Airplane wing

Airport Emergency: A Nurse's Story

Imagine yourself walking through your neighborhood mall, grocery store, or the airport -- when you unexpectedly see a person lying on the ground. What do you do? Do you hesitate, or do you instinctively respond knowing you’ve done this a thousand times before in a hospital setting?

The statistics from the American Heart Association state that 70% of Americans feel helpless to act during a cardiac emergency because they either do not know how to administer CPR or their training has significantly lapsed. As a nurse, it is part of our job description to keep our basic life support skills updated. Perhaps just as important, (but largely ignored), is that laypersons should be encouraged to know the basics of CPR since there are nearly 383,000 out-of-hospital cardiac arrests that occur annually; a staggering 88% of cardiac arrests occur at home.

In April 2014, I was walking through the airport when I saw a man on the ground. Quickly assessing the situation, I noticed there were people responding and overheard that 911 was called. As an ICU nurse of 15 years, I peeked around the attending police officers to see if I could help. The man was gasping for breath, though they were agonal breaths and he was unresponsive. I told the police officer that I was a nurse and asked if they needed any help. After five seconds of a pulse check, I asked the police officer to bring me the AED, confirmed that he did not have a pulse, and began CPR. The police officer and I performed early defibrillation and continued CPR until the paramedics arrived.

Of the countless times I have performed my BLS skills in the hospital, it was a very different feeling having to perform the same skills without nursing scrubs, skilled professionals, or emergency equipment on hand. But, the best feeling of all was saving that life when it wasn’t expected of me. As a BLS and ACLS instructor, this story of the importance of simply responding is now part of my didactic talk in the course.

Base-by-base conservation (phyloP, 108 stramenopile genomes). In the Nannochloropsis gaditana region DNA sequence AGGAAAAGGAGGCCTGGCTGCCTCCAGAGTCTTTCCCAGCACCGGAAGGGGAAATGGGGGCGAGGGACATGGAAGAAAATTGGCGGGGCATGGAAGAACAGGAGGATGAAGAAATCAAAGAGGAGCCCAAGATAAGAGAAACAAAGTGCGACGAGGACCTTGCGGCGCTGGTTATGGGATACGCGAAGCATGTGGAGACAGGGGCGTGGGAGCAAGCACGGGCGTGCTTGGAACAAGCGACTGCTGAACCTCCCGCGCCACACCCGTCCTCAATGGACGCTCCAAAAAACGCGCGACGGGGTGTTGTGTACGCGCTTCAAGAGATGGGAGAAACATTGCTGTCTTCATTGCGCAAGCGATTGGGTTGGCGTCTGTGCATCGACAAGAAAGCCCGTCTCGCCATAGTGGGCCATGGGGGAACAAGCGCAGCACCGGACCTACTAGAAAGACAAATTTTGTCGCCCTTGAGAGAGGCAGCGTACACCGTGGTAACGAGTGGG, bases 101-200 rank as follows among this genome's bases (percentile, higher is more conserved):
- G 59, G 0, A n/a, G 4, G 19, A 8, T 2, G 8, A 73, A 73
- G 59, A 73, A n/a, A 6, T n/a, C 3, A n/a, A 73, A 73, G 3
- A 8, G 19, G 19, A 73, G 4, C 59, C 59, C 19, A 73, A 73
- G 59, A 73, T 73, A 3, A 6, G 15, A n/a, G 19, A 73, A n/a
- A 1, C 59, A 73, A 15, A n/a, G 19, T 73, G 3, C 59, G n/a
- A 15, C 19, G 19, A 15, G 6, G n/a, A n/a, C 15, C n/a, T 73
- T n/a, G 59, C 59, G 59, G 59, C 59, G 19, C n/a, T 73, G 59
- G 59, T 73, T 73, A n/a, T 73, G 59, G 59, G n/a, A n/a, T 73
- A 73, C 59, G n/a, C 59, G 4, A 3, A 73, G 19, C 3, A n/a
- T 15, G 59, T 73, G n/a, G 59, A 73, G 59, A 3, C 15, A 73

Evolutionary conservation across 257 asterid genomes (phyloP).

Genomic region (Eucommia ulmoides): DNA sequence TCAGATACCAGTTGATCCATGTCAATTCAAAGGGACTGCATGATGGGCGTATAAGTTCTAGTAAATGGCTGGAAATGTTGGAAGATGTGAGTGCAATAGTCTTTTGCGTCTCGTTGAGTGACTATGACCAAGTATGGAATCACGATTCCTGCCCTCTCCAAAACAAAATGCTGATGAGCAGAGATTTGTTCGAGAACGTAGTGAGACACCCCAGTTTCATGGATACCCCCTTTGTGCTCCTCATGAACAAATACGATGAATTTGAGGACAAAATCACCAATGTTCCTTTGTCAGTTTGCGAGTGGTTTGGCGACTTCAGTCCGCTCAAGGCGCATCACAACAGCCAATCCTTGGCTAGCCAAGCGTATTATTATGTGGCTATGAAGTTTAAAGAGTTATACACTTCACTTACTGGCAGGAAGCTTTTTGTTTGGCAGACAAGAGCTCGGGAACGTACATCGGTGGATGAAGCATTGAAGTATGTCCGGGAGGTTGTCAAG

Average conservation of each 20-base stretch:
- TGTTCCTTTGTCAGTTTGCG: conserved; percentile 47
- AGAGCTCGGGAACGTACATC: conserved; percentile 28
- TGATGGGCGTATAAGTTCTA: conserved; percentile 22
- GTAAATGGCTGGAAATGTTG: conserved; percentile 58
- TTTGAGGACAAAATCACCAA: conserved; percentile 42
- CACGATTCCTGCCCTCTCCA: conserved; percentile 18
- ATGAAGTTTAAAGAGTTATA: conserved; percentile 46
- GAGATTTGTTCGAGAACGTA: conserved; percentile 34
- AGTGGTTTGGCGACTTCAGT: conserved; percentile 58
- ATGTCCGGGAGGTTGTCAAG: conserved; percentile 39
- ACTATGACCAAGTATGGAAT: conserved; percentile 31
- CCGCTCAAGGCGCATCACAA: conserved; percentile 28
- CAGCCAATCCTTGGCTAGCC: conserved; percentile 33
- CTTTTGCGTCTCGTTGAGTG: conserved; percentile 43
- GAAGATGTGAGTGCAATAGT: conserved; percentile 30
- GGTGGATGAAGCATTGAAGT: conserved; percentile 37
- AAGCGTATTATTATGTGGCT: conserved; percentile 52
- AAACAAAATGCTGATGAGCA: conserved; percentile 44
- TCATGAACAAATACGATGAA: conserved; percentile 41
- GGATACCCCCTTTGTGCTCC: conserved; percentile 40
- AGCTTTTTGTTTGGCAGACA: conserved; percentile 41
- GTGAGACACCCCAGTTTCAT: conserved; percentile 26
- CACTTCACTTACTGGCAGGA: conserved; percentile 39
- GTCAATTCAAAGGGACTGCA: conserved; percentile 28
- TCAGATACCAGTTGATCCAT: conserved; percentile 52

Don’t be afraid to act! Call 911. Check for a pulse. Call for an AED if in a public place. Perform CPR. And give early defibrillation when indicated. But most importantly, respond!

Standing alongside members of the Massachusetts State Police Department, I was recently given an award for Outstanding Achievement from Massport Authority at Boston Logan Airport. It felt weird to receive an award for something that I am trained to do. At the same time, it makes me admire and celebrate the courage it takes for people who are not professionally trained (like nurses), who respond to similar situations in their homes and other places. The lesson here? If you happen to be walking through a mall, grocery store, or airport, and you see a person on the ground. . . just respond. A life may depend on you.

Shelley Lynch has been publishing with since 2003 and has more than 14 years of critical care nursing experience. She has worked in a variety of intensive care units in some of the nation’s top hospitals and is a nursing consultant to law firms and medical device companies. Shelley is also an AHA instructor and teaches, both ACLS and BLS classes in the Boston area. In addition, she is a bedside ICU nurse in Boston.